Morbid, but somehow appropriate

Today is the 20th anniversary of the signing of the Dayton Agreement, which ended the Bosnian War after 3 and a half years. As if on cue, Bosnian experts have just discovered a mass grave from that conflict:

Forensic experts say they found a mass grave in northeast Bosnia most likely containing victims’ remains from the 1995 Srebrenica massacre.

Eldar Jahic, an investigator of Bosnia’s prosecution office, said Monday that the grave was found thanks to satellite images of an area near the village of Kozluk.

Jahic says it seems to be a grave where victims of the massacre were buried in July 1995 and then some of them relocated to another site in September in order to hide the crime. So far, incomplete remains from around a dozen different bodies were found.

8000 Bosniaks were slaughtered by Bosnian Serbs at Srebrenica, which took place in July 1995, and, clearly, their bodies are still being recovered over two decades later. That has a certain poetic poignancy, because in many ways Bosnians of all ethno-religious stripes are still living with the aftereffects of that war and of the imperfect deal that ended it:

The General Framework Agreement for Peace in Bosnia and Herzegovina, reached in Dayton on 21 November 1995 (and formally signed in Paris a few weeks later), was not just supposed to stop the killing. It was meant to heal the wounds of ethnic division. Yet, two decades on, the country remains as rigidly divided as ever, between a Serb half, the Republika Srpska, and a Federation of Bosniaks and Croats.

Officially, they are all citizens of the same nation, but Serb leaders seek to undermine its legitimacy at every turn, constantly pushing for partition. The Croats, too, are ambivalent at best.

It is hardly surprising that such a fundamental disagreement about the nature of the state has a paralysing effect on governance. For the past decade, the country has drifted. Bosnia currently has one of the highest youth unemployment rates in the world, according to World Bank statistics. The anger and despair fuels yet more nationalism, in part because the system is rigged that way. It is a self-sustaining machine for producing misery.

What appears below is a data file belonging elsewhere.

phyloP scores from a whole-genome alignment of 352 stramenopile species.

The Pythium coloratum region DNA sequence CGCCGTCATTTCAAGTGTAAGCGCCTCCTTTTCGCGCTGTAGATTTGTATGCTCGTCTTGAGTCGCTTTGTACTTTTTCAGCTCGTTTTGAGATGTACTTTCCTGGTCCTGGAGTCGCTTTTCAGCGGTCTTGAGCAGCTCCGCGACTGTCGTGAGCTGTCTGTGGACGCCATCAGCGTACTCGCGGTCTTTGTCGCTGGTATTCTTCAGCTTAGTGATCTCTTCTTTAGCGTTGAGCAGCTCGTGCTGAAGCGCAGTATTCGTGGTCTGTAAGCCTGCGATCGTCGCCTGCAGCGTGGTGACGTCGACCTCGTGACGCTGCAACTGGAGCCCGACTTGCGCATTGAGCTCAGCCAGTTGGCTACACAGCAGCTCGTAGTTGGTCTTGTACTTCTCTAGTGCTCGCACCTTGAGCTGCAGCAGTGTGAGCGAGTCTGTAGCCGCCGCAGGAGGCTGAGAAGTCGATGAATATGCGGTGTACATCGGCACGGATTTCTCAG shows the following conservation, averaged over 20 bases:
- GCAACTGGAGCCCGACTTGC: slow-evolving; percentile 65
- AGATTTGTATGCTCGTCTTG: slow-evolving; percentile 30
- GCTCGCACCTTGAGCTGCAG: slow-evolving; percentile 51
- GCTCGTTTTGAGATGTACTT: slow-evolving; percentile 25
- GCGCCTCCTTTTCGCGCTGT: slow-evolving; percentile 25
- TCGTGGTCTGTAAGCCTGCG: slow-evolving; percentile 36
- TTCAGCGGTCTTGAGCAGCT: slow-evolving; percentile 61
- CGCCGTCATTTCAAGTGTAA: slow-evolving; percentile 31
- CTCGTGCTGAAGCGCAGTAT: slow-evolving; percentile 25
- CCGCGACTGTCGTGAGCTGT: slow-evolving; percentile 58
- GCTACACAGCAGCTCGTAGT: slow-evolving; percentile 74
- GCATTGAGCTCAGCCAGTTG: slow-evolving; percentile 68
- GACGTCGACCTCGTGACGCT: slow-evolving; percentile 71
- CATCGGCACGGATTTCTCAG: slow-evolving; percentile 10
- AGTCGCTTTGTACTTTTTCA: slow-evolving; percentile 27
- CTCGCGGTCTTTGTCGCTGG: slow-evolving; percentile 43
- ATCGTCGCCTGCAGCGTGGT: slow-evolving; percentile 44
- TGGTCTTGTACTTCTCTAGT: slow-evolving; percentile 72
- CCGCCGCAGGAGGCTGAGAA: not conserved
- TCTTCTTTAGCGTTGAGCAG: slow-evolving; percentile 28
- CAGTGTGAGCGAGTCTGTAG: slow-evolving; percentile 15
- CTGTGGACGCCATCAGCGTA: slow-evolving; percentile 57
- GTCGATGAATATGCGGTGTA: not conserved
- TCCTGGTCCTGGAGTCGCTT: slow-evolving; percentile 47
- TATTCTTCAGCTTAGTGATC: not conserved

Dayton was never supposed to work like this. Absent some kind of national reconciliation process and economic growth, the situation that Dayton put into place can’t possibly hold indefinitely. The two parts of Bosnia-Herzegovina have little to do with one another, and there’s a real risk that things are going to deteriorate. Bosnian Serbs have been agitating for greater autonomy or even independence, and instability caused by the flood of Syrian refugees into Europe only risks further destabilizing an already precariously stable situation. Within the Federation of Bosniaks and Croats, rising tensions between the, well, Bosniaks and Croats just compounds the country’s problems. And anyone who happens to live in Bosnia-Herzegovina but is not Bosniak, Serb, or Croat is especially screwed–it’s not a good place to be Jewish, for example, or Roma.

There’s a movement among some EU member states to revisit Dayton and try to fix the problems it created, but how do you do that? How can the rest of Europe get Bosnians to go along with tearing down an agreement that, for all its faults, remains pretty popular? And how can you undo 20 years of inertia, in a situation that is completely fraught with tension, without potentially making things even worse?

The signing of the Dayton Agreement in December 1995 (Wikimedia | US Air Force)

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